2. Current Analysis on HCV Infection

    In this study, HCV infection among PWUD was evaluated around the metropolitan area of Rome. HCV RNA was detected in 48.6% of participants who tested positive for anti-HCV antibodies. This prevalence was considerably higher when compared with reports for the general population, although slightly less than reported in 2009 by Stroffolini et al. where 68.3% of HCV-positive IDUs were also viremic [16]. We could not associate HCV RNA prevalence with specific age groups since 82% of the study participants were >45 years old. Gt1b was infrequently observed (prevalence, 4.5%) in comparison to the general population [17], suggesting a different route of transmission. The prevalence of Gt4 (9.1%) was in line with previously described results over the past few decades in Italy and other Mediterranean basin countries [18][19][20]. In fact, the prevalence of this genotype in Europe ranges from 8.2% to 20% [21][22]. In France, the prevalence of Gt4 has increased from 4% in 1990 to greater than 11% over the last decade [23][24]. In Greece, Gt4 accounts for approximately 15% of all HCV infections [25][26]. Furthermore, our results showed a reduced prevalence of Gt4 when compared with other certain populations, such as men who have sex with men [27].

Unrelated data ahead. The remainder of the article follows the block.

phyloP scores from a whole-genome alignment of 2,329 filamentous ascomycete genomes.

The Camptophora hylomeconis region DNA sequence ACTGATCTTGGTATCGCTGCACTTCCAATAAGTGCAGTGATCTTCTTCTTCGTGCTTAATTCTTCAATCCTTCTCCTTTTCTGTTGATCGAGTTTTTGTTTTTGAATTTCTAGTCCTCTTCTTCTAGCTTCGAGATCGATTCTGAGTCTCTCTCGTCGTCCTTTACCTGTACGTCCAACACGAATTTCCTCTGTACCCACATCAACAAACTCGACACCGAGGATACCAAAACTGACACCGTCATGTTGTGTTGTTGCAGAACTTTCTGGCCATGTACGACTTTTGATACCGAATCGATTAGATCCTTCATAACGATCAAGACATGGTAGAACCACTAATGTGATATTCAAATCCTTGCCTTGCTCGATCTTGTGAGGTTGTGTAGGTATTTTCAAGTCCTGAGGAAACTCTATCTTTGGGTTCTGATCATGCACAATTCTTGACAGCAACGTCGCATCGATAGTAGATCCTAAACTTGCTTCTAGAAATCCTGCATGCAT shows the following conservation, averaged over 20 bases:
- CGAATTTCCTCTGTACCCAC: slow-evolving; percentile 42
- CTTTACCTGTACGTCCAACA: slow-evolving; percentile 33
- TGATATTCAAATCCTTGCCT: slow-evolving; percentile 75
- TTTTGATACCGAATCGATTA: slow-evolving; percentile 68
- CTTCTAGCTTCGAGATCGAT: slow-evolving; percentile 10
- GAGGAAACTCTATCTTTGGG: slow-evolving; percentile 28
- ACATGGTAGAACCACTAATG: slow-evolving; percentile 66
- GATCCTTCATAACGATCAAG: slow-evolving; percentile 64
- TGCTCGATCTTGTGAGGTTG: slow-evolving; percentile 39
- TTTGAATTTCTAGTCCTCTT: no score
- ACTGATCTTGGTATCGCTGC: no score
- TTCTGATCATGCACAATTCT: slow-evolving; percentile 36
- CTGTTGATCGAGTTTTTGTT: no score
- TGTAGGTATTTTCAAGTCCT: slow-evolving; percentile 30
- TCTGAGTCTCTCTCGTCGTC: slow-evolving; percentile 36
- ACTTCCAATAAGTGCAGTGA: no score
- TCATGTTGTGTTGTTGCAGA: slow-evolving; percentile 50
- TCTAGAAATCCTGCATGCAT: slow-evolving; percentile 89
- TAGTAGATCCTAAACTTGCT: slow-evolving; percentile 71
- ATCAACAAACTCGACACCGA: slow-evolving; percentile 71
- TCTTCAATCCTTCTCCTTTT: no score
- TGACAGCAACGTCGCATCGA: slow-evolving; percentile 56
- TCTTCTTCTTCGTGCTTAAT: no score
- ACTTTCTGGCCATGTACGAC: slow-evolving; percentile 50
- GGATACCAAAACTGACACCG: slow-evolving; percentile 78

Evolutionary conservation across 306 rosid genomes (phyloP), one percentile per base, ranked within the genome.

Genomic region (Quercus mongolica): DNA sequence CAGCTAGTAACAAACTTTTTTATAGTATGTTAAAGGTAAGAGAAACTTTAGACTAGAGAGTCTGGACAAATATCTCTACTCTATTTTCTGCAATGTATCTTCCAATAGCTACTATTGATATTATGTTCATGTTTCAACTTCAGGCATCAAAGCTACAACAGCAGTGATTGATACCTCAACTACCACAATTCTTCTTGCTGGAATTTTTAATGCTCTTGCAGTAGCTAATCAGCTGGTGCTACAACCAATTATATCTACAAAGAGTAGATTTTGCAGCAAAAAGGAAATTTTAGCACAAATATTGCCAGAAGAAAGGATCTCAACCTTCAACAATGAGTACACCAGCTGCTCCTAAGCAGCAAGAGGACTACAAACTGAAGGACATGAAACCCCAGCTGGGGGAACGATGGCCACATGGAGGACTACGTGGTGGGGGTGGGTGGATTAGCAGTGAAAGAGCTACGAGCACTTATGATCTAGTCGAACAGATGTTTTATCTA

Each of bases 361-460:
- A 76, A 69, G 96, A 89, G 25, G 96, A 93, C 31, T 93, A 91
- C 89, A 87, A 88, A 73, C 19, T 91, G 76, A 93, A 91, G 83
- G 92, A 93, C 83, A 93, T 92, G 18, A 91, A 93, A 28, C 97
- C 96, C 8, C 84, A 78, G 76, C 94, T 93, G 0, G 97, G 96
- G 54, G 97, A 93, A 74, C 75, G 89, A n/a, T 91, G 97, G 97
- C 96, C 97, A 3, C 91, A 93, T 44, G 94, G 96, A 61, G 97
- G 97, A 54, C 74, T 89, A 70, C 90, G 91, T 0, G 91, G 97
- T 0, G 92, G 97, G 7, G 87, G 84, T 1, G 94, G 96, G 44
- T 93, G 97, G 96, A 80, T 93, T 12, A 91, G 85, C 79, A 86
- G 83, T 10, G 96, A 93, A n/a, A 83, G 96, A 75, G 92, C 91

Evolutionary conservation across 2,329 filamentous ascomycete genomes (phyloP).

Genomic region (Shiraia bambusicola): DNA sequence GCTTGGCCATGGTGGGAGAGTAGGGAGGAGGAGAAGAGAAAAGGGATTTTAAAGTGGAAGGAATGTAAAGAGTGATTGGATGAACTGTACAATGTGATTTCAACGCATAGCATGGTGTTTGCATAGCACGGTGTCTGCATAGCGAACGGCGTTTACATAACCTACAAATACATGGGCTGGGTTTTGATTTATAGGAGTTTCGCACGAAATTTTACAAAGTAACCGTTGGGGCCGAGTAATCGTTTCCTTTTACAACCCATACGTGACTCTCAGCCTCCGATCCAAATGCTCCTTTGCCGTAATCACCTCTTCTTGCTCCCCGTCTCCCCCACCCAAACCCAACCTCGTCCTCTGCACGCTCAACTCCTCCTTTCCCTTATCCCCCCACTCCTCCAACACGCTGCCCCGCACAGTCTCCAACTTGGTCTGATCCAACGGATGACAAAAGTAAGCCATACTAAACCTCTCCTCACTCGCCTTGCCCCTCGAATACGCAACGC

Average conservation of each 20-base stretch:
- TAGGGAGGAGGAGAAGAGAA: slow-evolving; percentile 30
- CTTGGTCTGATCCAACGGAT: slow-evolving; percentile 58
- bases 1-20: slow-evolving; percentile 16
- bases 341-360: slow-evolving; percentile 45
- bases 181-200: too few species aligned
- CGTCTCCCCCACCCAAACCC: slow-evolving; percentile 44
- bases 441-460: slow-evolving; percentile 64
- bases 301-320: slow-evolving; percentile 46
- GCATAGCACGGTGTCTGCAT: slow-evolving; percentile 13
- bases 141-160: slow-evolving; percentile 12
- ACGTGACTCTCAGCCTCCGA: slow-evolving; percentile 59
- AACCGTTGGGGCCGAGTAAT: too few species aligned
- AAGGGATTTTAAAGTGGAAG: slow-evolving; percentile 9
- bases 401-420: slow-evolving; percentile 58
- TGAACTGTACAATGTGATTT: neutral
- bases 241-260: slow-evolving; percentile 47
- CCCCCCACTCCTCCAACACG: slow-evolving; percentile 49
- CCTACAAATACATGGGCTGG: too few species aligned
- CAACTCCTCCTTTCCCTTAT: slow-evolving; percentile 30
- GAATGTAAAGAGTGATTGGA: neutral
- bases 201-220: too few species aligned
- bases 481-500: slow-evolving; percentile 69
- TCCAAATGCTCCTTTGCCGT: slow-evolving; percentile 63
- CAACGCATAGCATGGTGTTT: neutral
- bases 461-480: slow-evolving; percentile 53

Gt1a was the most prevalent genotype (47%) in all evaluated age categories, followed by Gt3a (34.9%). In line with our results, Stroffolini et al. reported that the most common HCV genotypes among intravenous IDUs with Gt1a and Gt3a prevalence of 47.9% and 39.7%, respectively [16]. The marked differences between Gt1a and Gt1b strengthen the hypothesis that these two subtypes have different transmission routes. Gt1a was first introduced into Italy in the early 1970s, and coalescent Bayesian skyline analysis highlighted an exponential increase in Gt1a incidence between the 1980s and 1990s (Figure 1). This finding is in accordance with the younger age of infected HCV Gt1a patients, especially when compared with Gt1b, the main genotype detected in older chronically infected HCV patients [15]. Thus, there appears to be a dispersal origin. In the majority of cases, PWUD strains are intermixed with non-PWUD strains suggesting that Gt1a became a widely distributed subtype, affecting different patient demographics. The Gt1a sequences formed distinct clusters, distributed throughout the Bayesian phylogenetic tree without any distinct pattern. This is likely the result of a widespread and long-term distribution of Gt1a within the global population, and it is consistent with observations such as those in Greece regarding Gt1a dispersal among IDUs [28].
    Figure 1. Population growth and temporal reproduction numbers for Gt1a and Gt3a using homochronous (SerD and non-SerD) reference sequences. (A,B) The Coalescent Bayesian skyline model combined with a GTR gamma site model (4 categories) and a strict molecular clock with sequence date constraints were used to estimate effective population size. The solid middle line represents the median, while the upper and lower lines represent the 95% high posterior density interval estimate of Ne over time. (C,D) The Birth-Death Skyline (contemporary) model was used to estimate temporal reproduction numbers from homochronous sequences. Figure A/C and B/D are aligned on the same time scale (x-axis)